Amid inconclusive debates around technology getting more advanced and humanlike, personal digital assistants have already gone too far where there could hardly be a thing that they don’t know about us. That aside, this has also raised questions over privacy that digital assistants are feared to invade on several occasions. Alexa, Amazon’s voice-enabled digital assistant, is the first one to be equipped with a speaker before making its way to smartphones where its rival counterparts have been ruling so far.
However, over the past few days, some users have reported an unusual encounter with Alexa. They compain that it starts giggling randomly without any prompts. Amazon has taken note of the issue and is reportedly working on a fix.
Adding to the creepiness of privacy intrusion, Alexa has been reported to make unprompted laughs without somebody calling the wake word. Several people took it to Twitter and Reddit where they said that they thought it was a laugh from an actual person somewhere nearby, which can be really spooky if you are the only person around.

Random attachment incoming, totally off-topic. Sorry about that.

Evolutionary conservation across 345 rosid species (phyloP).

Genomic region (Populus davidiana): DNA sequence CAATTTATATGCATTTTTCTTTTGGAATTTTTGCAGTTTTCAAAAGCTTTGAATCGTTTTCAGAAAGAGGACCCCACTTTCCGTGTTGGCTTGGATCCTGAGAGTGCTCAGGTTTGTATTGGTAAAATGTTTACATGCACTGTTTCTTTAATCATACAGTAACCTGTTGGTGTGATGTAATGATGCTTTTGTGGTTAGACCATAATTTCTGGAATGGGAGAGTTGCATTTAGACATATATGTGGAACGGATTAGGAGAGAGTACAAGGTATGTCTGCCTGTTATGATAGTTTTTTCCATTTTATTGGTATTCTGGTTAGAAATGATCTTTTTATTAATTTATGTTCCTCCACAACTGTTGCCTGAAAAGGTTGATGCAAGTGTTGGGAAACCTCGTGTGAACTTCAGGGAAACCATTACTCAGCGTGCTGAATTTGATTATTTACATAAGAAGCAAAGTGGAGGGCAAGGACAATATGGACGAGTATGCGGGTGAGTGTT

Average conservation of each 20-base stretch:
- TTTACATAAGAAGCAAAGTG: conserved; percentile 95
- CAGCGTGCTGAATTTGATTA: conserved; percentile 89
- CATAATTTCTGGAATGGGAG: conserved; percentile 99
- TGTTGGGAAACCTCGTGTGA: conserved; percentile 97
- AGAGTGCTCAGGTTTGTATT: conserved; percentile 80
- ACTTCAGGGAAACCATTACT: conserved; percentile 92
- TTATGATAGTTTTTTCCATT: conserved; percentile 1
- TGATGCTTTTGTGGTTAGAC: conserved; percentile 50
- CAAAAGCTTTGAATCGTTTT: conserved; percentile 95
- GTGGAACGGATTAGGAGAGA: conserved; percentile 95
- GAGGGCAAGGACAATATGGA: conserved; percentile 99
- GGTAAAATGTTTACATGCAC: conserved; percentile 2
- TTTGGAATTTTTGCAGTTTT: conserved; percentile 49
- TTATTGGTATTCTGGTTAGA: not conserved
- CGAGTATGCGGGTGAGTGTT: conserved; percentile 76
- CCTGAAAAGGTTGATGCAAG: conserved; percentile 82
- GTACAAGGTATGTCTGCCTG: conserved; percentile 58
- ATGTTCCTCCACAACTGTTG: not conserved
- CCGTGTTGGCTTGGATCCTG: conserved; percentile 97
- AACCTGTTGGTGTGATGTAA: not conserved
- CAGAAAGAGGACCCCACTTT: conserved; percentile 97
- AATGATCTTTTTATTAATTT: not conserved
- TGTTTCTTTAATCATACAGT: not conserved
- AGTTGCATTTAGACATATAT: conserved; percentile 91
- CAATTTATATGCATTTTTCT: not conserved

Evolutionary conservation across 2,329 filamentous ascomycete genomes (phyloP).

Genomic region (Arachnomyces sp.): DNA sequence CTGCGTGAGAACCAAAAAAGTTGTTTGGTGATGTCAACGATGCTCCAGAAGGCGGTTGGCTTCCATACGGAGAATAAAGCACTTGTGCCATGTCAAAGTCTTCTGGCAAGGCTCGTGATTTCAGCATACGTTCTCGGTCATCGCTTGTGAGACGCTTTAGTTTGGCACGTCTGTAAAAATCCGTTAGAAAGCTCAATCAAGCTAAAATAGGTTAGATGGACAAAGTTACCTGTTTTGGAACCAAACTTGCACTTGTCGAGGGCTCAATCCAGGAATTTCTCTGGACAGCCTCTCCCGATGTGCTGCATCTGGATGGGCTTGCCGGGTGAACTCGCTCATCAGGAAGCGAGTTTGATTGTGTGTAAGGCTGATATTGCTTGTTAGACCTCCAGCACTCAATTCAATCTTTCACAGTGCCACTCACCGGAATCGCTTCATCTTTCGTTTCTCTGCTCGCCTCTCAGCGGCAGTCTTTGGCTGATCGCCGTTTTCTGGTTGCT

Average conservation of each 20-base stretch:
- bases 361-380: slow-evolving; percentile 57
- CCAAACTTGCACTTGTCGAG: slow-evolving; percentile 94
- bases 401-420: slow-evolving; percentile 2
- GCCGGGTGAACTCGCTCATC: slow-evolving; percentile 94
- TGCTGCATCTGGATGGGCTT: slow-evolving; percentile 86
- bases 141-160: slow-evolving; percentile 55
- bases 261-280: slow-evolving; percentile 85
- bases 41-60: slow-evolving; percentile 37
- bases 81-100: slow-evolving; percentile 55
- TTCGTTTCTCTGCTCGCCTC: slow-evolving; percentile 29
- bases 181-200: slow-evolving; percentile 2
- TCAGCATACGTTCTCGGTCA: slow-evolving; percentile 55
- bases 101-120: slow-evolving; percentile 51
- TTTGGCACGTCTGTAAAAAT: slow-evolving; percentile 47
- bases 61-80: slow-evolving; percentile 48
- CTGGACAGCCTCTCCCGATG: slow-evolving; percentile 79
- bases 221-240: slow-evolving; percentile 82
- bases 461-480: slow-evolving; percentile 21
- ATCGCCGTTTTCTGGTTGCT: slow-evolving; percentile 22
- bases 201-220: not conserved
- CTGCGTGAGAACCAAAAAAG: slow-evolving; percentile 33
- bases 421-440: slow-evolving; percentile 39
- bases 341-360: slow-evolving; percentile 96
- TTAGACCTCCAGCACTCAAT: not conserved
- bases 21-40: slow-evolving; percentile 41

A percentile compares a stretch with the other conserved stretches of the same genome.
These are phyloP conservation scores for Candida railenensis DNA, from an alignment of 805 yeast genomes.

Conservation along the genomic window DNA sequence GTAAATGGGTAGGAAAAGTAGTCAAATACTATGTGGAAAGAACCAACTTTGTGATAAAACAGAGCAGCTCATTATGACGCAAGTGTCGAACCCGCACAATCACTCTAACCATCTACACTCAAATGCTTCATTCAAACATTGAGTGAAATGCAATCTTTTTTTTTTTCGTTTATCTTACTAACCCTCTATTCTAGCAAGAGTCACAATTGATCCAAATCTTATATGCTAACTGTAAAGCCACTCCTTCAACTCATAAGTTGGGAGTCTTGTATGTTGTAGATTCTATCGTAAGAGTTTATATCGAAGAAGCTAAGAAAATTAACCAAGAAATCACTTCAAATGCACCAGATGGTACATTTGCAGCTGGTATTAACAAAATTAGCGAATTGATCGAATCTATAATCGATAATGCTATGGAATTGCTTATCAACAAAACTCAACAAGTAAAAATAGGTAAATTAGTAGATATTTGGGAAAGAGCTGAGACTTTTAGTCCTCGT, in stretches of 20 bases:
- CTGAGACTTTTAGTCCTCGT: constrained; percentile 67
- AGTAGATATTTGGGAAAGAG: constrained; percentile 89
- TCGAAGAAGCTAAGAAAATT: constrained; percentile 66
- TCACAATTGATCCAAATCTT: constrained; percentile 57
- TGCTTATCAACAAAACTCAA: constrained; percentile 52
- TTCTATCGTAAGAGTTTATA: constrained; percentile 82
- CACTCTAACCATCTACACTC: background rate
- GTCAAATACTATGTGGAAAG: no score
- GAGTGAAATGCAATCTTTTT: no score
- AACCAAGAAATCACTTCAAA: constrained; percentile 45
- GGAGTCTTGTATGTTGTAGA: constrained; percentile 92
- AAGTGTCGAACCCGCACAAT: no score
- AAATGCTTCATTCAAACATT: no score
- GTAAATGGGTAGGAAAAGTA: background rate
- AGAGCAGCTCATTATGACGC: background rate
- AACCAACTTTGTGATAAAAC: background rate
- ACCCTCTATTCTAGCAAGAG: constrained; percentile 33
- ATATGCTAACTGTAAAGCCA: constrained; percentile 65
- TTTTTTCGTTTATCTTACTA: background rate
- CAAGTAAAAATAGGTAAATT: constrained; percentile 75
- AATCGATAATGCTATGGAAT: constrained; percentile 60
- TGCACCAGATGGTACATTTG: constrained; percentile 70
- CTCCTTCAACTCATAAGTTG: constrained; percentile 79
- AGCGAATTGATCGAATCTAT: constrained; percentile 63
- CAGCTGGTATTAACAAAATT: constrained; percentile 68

In their bid to end this scare, many people have plugged off their Alexa-enabled speakers. There are cases when Alexa laughed loudly in the middle of the night, waking (and scaring) people from their sleep. Normally, Amazon Echo speakers are triggered the moment its wake word is called, but this incident has led people to ponder over the other times when though it’s turned on but not really listening to the surroundings.
Amazon has acknowledged the issue in a statement to The Verge where it said it’s working on a fix. “We’re aware of this and working to fix it,” Amazon was quoted as saying in the report. It further added that the ‘Alexa, laugh’ command will be discontinued and changed to ‘Alexa, can you laugh?’, followed by Alexa’s response with a gentle ‘Sure, I can laugh’ before it actually starts laughing. This will inform the person that Alexa is acting upon the commands and not behaving weirdly without any prompts. Meanwhile, users can turn off their Alexa-enabled devices when not in use and in the nighttime. Times like these remind us of the dystopian future we are inevitably heading towards, where robots will have wider controls over what they do themselves.